Looking Ahead to the '08-'09 NFL Free Agent Class

Shaun AhmadSenior Analyst ISeptember 30, 2008

Year after year, the decisions of the front offices of NFL teams are followed closely and magnified by fans and media alike. Will their team go on a spending spree, throwing dollars at every big name available, in an effort to make a big splash and pay their way into the playoffs?

Or, will they go the conservative route of finding players that fit their system, are relatively inexpensive, and provide help in the areas that are perceived as weaknesses? 

While many feel the draft makes or breaks a team for years to come, the same can be said about free-agent acquisitions. By tying up money in a long-term deal on a player that was either generally overrated, or, in some cases, just a poor fit for a that particular team, a franchise can find themselves in trouble for the forseeable future. 

One of the biggest and most common mistakes is when a particular franchise overpays for a player that simply cannot perform up to the expectations set forth by his contract. Instead of cutting their losses, teams become stubborn and wait for years to see if the player will live up to the investment made. By doing so, they waste seasons at a time and hinder the franchise from moving forward.

It is for this reason that grading each player on an individual basis with accuracy and intelligence is necessary in order to have a successful team.

Don’t sign the guy that was mediocre for the first four years of his contract, but suddenly doubled his numbers in his contract year. He’s most likely going to slump back into mediocrity after his big payday. 

Look for players that have consistenly shown not only a high level of performance, but also the ever-important desire to win, as well as the ability to lead and be good teammates. 

Since all free agents were not created equal, it’s best to break them into groups based on certain qualities:


Class I

This class consists of those who have established themselves as elite players in the league and have a proven track record to back it up. These players carry a hefty price tag and either live up to their expectations with the new team, or in some instances draw the ire of fans, who see them as overpaid and a drain on the salary cap. There are always several teams bidding for their services.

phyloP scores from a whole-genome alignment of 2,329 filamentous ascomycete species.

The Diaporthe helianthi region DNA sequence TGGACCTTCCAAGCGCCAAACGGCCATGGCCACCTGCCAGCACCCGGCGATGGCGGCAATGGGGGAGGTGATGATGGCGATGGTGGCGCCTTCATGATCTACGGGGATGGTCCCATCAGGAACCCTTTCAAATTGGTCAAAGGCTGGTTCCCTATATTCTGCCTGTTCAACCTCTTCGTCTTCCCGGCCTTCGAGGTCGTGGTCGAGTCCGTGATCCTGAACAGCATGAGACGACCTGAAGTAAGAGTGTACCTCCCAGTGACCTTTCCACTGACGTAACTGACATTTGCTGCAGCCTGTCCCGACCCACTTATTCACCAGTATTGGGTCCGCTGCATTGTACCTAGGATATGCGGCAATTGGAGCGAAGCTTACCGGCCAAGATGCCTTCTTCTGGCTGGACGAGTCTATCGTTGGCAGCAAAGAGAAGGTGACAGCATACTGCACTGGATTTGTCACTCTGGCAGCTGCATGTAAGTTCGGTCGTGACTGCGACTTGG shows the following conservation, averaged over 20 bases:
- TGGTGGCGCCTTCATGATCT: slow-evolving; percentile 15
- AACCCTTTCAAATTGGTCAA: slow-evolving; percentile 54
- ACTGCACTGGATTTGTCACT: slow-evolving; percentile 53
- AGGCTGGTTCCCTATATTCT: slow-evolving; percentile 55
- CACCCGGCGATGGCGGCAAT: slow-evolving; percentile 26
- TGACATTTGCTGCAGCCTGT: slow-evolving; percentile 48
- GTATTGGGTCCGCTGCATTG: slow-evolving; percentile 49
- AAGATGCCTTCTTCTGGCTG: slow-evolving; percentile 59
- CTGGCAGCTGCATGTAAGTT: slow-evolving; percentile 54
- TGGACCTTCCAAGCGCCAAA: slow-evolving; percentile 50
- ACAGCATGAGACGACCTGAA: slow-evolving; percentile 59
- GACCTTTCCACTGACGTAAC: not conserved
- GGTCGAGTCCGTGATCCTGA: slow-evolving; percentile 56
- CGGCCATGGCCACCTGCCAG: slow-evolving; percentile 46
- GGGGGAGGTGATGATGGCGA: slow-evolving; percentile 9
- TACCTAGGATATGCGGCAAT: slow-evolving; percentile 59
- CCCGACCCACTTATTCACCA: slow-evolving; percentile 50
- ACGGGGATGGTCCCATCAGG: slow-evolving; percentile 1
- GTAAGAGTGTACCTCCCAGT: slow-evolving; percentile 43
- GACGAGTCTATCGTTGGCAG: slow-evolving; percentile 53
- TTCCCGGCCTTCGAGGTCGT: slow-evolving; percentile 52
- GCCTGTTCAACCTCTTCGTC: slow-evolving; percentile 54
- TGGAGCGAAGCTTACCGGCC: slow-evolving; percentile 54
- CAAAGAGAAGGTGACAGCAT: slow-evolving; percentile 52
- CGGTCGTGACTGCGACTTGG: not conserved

Class II

The second class consists of young players who are up-and-coming. They have shown signs of improvement each year in the league and should be ready to bust onto the scene as household names at any moment.

These players have proven to be team-oriented and willing to learn. In addition, they do what it takes to become effective players at their position, putting in the necessary thime and effort, something many draft picks fail to do.   


Class III

One of the most important classes, and where some of the best bargains can be found, this class is composed of veterans who would be welcome additions to provide stability by filling a void on many teams. They can vary from special-teams players to second-string running backs and linebackers.

They provide consistent competition for starting roles, thus keeping the current starters sharp and focused. They bring experience, leadership, and the desire to win the right way. 


Class IV

Class Four is made up of the players who never met the lofty expectations that were set by the organizations who made them high draft picks. Yet, teams are not willing to give up on them just yet and hope that a change of scenery is all that will be needed to get that particular player back on track to stardom. 

It’s not uncommon to see the price tags on some of these players inflated based on their names. However, bargain prices are also a very good possibility.


Class V

Finally, there is the class of washups and players with major issues (on or off the field).  These players might have been stars at one point, but they have fallen out of the good graces of teams through their own actions.

They still have talent, but it comes down to whether their abilities are worth the headache. They are risky acquisitions for team chemistry purposes as well, but are relatively inexpensive.  


Now that the parameters of good and bad free agents are defined, we can look forward at upcoming free agents in the 2008-'09 offseason.



Brandon Jacobs, Running back – New York Giants

Class I